Opinion

They Do, But They Really Don’t

Defund and Disband the Police

From the younger and more progressive generations (2nd half of the Millennial and beyond) want to defund the police in the US. But, really they don’t. What they want to do is disband the police system and do without it. They have agreed to defund police as a compromise to the older generations.

I had a discussion today with a young person of Generation Z, who patiently explained to me how the police be should disbanded and replaced with a different system that would remove the need for the police to patrol the streets of America.

In this article I will look at how the current policing model can be changed. Remember that currently policing is reactive, not proactive. That tells us that the motto “to protect and serve” doesn’t mean what it says. Keep in mind that these suggestions are not all inclusive. What I present is the framework that can be built.

To begin, I will pick apart crimes and how they could be handled differently. Most crimes are over by the time police are notified and can arrive at the scene. With that being the case, why do we need police officers to respond? With the appropriate training in investigating, interviewing, and report writing, a non-police officer can respond and document the crime. A trained crime scene technician would also respond to collect any evidence. This would meet the needs of the citizens in the community. With this model, any crime can be handled regardless of what the specific crime is, like theft, burglary, robbery, murder, etc.

But what if the crime is still in progress? In the new paradigm I currently envision (meaning I can adapt to better ideas), that there would be a small team of sworn & armed police officers that would respond. This small team, say five officers, would secure the scene and if required, take any offender into custody. Then the scene would be turned over to the civilian “investigator” and the crime scene technician. The team of officers would depart to handle any other duties they are assigned.

Okay, but what about crimes like domestic disturbance calls? When the call comes to the dispatch center, the dispatcher would determine key information. That information would include whether or not the other involved party is still on scene and whether or not weapons are involved or present at the scene. If there are weapons involved, send the team of officers to secure the scene. Then a trained crisis intervention worker would take over and handle the problem. If necessary, a crime scene technician would also respond to collect evidence.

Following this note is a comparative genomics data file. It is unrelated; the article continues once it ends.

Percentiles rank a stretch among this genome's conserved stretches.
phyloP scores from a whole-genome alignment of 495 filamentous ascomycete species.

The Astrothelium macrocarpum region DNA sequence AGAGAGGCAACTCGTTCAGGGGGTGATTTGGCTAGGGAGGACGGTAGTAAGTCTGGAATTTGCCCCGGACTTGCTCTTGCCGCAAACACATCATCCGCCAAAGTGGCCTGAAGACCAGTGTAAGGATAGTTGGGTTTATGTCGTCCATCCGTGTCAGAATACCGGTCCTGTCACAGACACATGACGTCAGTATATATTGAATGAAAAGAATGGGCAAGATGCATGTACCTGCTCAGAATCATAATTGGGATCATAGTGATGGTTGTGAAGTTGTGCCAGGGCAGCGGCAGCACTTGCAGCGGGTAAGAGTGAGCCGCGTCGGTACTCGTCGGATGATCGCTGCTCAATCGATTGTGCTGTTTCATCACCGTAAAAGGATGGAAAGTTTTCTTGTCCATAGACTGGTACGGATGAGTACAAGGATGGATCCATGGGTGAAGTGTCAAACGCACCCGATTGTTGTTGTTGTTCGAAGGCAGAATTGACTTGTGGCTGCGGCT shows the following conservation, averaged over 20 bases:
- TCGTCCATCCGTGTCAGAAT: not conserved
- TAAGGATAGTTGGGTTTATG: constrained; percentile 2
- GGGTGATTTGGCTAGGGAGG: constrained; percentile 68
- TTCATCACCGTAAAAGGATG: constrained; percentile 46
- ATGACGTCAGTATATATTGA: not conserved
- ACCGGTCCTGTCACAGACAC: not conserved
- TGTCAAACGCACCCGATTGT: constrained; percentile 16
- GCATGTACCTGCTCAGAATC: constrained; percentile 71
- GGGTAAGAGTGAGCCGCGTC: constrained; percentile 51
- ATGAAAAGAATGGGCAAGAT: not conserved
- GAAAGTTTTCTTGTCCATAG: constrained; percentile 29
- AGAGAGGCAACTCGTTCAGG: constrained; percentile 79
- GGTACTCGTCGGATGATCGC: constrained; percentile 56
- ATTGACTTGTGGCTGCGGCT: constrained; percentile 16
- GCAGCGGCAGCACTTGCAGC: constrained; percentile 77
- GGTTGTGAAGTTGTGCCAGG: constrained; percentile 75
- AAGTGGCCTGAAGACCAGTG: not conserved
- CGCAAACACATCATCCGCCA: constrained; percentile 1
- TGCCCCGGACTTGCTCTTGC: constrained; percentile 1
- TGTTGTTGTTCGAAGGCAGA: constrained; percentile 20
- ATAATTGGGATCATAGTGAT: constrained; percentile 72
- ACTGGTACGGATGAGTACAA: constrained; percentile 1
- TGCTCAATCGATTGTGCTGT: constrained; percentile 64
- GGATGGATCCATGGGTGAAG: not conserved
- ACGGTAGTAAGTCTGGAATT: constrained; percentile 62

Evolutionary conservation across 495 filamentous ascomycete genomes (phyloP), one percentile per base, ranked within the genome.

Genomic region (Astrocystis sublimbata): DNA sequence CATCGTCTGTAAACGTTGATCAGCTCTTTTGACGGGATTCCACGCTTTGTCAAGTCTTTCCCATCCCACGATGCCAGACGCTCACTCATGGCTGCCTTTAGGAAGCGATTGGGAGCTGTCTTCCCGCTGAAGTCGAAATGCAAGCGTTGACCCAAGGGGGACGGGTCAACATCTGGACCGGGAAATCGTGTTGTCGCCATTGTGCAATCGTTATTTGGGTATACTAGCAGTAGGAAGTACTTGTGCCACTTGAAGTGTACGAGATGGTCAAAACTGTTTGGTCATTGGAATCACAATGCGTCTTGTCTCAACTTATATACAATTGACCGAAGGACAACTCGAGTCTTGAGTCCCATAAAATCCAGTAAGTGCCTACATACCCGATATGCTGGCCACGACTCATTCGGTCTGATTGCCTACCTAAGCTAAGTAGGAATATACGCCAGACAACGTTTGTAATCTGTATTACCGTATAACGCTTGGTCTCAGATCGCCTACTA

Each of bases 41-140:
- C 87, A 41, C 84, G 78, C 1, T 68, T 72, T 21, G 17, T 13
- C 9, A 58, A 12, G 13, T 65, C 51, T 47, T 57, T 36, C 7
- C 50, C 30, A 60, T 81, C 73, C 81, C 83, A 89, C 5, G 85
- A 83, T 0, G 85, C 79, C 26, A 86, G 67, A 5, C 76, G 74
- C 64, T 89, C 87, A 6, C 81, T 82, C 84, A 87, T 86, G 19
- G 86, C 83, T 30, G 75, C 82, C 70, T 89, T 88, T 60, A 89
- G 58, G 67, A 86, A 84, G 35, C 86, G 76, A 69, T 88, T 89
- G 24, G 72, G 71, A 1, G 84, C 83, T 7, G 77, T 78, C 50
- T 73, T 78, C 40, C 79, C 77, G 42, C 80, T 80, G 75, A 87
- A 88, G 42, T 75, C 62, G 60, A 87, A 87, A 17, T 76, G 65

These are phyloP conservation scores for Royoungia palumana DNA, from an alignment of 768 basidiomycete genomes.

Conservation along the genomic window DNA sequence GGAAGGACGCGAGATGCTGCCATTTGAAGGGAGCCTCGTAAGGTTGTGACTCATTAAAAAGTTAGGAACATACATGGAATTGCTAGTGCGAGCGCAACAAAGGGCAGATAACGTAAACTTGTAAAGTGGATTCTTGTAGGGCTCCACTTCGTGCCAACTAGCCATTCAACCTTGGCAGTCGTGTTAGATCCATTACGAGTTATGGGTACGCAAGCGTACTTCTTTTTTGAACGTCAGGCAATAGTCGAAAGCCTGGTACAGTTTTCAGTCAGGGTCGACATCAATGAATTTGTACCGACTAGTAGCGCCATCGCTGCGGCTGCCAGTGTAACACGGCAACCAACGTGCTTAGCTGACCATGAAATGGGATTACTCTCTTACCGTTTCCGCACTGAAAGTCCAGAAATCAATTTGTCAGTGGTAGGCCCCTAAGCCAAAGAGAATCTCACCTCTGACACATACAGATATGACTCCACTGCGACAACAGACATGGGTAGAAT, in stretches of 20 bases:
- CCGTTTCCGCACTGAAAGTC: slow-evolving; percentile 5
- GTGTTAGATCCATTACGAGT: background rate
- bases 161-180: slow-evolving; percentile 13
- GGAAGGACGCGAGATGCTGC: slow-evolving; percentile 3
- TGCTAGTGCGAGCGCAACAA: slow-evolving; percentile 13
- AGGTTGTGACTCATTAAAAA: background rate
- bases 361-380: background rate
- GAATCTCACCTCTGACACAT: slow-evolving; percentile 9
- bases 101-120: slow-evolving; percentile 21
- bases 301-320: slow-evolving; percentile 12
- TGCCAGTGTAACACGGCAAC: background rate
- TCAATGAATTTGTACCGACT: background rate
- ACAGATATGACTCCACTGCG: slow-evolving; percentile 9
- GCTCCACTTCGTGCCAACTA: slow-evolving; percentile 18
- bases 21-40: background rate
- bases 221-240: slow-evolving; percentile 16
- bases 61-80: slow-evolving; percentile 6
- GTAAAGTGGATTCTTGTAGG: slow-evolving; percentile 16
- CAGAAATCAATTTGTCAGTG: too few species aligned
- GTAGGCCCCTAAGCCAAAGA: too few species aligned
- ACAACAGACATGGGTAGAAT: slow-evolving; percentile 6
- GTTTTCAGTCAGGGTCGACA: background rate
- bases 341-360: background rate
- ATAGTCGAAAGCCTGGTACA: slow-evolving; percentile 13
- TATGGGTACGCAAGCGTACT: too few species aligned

Yes, but who is going to handle all the crazy drivers on the streets? I’ll answer by saying we can use alternative enforcement. License plate scanners and cameras can “catch” violators. Then a ticket can be sent in the mail to the vehicle’s registered owner. If the registered owner denies driving the vehicle at the time of the violation, it wouldn’t matter. They are the registered owner, so they get the ticket. In the future they should be more selective over who uses their vehicle.

Sounds reasonable so far, but what about people who have warrants out for their arrest? How is that going to be handled. My answer is that most people will appear in court, especially after the justice system has been overhauled so that there is no disparity in “punishments.” While this is a topic all on its own, I will say that any violent/dangerous offenders can be handled by the police officer team (unless or until a better option comes to light).

As you can see this basic outline for handling crime in the community is accomplished with no heavy-handed ways from over militarized police agencies. There would be no unions to shield officers and interfere with the operations in this policing paradigm.

These aspects would be good steps towards a viable new policing paradigm. Police budgets would be cut down, with the money going to other areas in a community. More money to social services, education opportunities, and job training programs for instance. Money could be spent to fight poverty, improve living conditions, help first-time home buyers even. There are probably many more areas that would benefit as well. Careful planning is paramount to successfully creating this new paradigm. Plus, we must remain willing to change and adapt as better ideas and options present themselves.

This new policing paradigm would report to a civilian oversight committee representing all the different segments of the citizenry. Accountability must be removed from a internal organizational chain of command. The “Chief of Police” would answer to the oversight committee. Transparency of all aspects of the paradigm would have the goal of gaining and maintaining the trust of the community. The people must know and see accountability working to keep policing as is done using the practices of being fair, firm, and consistent.

The time has come for the next evolution of policing in America. Are you ready for change?

Until next time

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